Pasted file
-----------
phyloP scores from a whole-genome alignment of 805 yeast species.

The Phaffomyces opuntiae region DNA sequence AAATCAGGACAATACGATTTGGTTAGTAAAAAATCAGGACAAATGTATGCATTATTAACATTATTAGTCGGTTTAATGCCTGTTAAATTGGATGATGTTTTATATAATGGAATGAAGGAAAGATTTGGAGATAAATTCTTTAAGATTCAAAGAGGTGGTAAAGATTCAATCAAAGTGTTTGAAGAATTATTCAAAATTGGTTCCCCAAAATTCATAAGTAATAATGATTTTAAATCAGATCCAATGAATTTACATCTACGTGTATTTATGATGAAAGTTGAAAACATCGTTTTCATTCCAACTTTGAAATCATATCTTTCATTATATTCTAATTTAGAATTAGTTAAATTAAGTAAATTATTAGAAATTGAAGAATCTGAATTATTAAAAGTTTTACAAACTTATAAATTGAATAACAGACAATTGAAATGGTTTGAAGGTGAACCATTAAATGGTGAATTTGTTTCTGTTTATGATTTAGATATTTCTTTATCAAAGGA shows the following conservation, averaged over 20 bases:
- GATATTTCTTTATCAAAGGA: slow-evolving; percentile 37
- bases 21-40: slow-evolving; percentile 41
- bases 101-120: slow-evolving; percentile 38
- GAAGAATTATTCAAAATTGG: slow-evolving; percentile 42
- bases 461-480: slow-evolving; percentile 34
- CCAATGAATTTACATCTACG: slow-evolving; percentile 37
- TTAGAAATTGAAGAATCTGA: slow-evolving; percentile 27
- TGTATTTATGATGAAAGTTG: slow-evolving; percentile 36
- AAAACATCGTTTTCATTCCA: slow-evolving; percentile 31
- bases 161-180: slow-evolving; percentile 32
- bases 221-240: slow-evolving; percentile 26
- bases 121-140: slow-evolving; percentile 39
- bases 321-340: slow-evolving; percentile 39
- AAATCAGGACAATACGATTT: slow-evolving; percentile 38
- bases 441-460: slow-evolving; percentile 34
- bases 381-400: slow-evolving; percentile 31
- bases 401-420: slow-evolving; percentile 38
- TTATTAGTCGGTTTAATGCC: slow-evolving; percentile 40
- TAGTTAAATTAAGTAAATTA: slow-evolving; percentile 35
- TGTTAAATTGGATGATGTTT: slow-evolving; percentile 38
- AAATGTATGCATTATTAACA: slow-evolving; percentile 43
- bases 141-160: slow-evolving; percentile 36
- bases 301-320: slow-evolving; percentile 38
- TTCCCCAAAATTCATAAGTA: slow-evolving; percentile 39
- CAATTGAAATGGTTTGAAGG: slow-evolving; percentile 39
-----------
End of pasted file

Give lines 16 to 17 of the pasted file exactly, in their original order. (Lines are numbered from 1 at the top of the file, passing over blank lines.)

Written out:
- AAATCAGGACAATACGATTT: slow-evolving; percentile 38
- bases 441-460: slow-evolving; percentile 34